Arizona governor signs law he sought to target opioid abuse - KMOV.com

Arizona governor signs law he sought to target opioid abuse

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(Source 3TV/CBS 5) (Source 3TV/CBS 5)
PHOENIX (AP) -

Arizona Gov. Doug Ducey on Friday signed a sweeping new law designed to crack down on opioid abuse and cut the number of overdose deaths.

The event at the state Capitol rotunda came less than a day after the Legislature unanimously approved the measure to end a four-day special session called by the Republican governor.

[READ MORE: Arizona Legislature passes law tackling rising opioid crisis]

Ducey's package limits opioids to an initial five-day supply in most cases, boosts pain clinic regulation and adds $10 million to help uninsured and underinsured people get addiction treatment. It also requires doctors to use electronic prescriptions starting next year to limit forgeries, among a host of other provisions.

[WATCH: Ducey signs Opioid Epidemic Act into law]

Before Thursday's votes, some majority Republican lawmakers voiced concern about unintended consequences for patients needing pain-killing drugs. They also worried about costs to doctors of moving to electronic opioid prescriptions and a good Samaritan provision.

[RELATED: Arizona plan to combat opioids would limit dosages, amounts]

Ducey said he believes the legislation is solid but was open to changes if problems come up as it is implemented. The new law will take effect mid-summer, with a delay for some provisions.

"If we do need to come back and have changes I'm right here and we have a sitting Legislature," Ducey told reporters following a signing ceremony in the state Capitol Rotunda. "But we think this is the right package."

Democrats hailed the $10 million for addiction treatment they got into the law and say the bi-partisan effort should be copied in upcoming budget discussions.

[READ MORE: Gov. Ducey calls for more school funding, new opioid law]

Democrats also said targeting opioids was only the first step for them, pointing to the state's harsh sentencing laws for drug possession that they say calls for criminal justice reforms.

"Drug crimes are the single largest category of offense in our state prison system," Democratic Rep. Reginald Bolding said before voting Thursday evening, citing statistics from the Arizona chapter of American Friends Service Committee, a Quaker group that advocates for criminal justice reform and prisoners. "Currently, a drug crime is the highest charge for more than one-fifth of the prison population."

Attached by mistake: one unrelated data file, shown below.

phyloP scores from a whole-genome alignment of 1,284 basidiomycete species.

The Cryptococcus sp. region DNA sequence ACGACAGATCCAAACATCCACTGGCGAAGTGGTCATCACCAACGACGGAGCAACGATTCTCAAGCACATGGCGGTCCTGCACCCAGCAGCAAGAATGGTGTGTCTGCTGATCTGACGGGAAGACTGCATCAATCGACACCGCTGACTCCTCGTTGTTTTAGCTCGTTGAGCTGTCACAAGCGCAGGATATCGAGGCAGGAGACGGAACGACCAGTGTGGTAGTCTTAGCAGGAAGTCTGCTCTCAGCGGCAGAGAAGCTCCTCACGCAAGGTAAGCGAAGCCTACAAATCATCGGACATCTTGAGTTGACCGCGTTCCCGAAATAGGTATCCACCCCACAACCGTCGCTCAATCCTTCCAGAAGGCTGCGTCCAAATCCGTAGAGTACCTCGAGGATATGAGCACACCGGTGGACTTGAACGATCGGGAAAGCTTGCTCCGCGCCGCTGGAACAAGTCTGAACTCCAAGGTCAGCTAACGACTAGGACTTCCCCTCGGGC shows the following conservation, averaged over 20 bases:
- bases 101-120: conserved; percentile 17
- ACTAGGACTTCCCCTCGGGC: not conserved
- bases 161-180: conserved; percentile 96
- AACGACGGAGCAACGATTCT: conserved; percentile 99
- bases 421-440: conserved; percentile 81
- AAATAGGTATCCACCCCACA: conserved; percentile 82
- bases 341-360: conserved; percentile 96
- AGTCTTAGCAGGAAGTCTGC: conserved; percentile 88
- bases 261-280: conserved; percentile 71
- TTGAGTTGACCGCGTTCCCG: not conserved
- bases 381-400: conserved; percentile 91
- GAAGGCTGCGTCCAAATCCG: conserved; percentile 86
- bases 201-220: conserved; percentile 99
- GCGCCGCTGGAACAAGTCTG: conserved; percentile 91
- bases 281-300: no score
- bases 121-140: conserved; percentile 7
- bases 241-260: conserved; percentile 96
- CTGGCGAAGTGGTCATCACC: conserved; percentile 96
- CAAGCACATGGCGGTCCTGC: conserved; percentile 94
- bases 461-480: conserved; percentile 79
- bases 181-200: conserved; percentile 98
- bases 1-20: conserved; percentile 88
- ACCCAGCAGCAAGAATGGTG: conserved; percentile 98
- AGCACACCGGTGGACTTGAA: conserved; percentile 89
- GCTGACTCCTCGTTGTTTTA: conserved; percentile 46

Ducey questioned those numbers, but they are backed up by a Department of Corrections report that shows drug possession and sales convictions make up more than 20 percent of the prison population.

[SPECIAL SECTION: Opioid crisis in Arizona]

"We've worked very hard in our administration to reduce recidivism, to make sure after someone has serves their time, paid their debt and is lawfully released that they can find a job and an opportunity and they can find a second chance," Ducey said. "I am open-minded to looking at further reforms around that."

[SPECIAL SECTION: Arizona Politics]

Republican Senate President Steve Yarbrough also questioned the statistics Bolding cited and said criminal justice reform isn't on his list of priorities.

"I'm not sure about the accuracy of that number, but that's another issue for another day," he said.

Ducey declared an opioid emergency in June and the state Health Services Department put in place real-time overdose reporting rules. Between June 15 and Dec. 28, 2017, the department tracked more than 4,900 suspected overdoses, 716 suspected deaths and hundreds of babies born addicted to opioids.

[RELATED: Report: Highest opioid overdose deaths in AZ in 10 years]

Ducey shot down concerns from some lawmakers that pain patients could be left without the medicine they need.

"This bill is about people that are dying, people that are overdosing, people that are becoming addicted," he said. "Citizens that need this product for chronic pain relief, cancer recovery, burn victims, are going to be able to get it."

© 2018 The Associated Press. All rights reserved. This material may not be published, broadcast, rewritten or redistributed.

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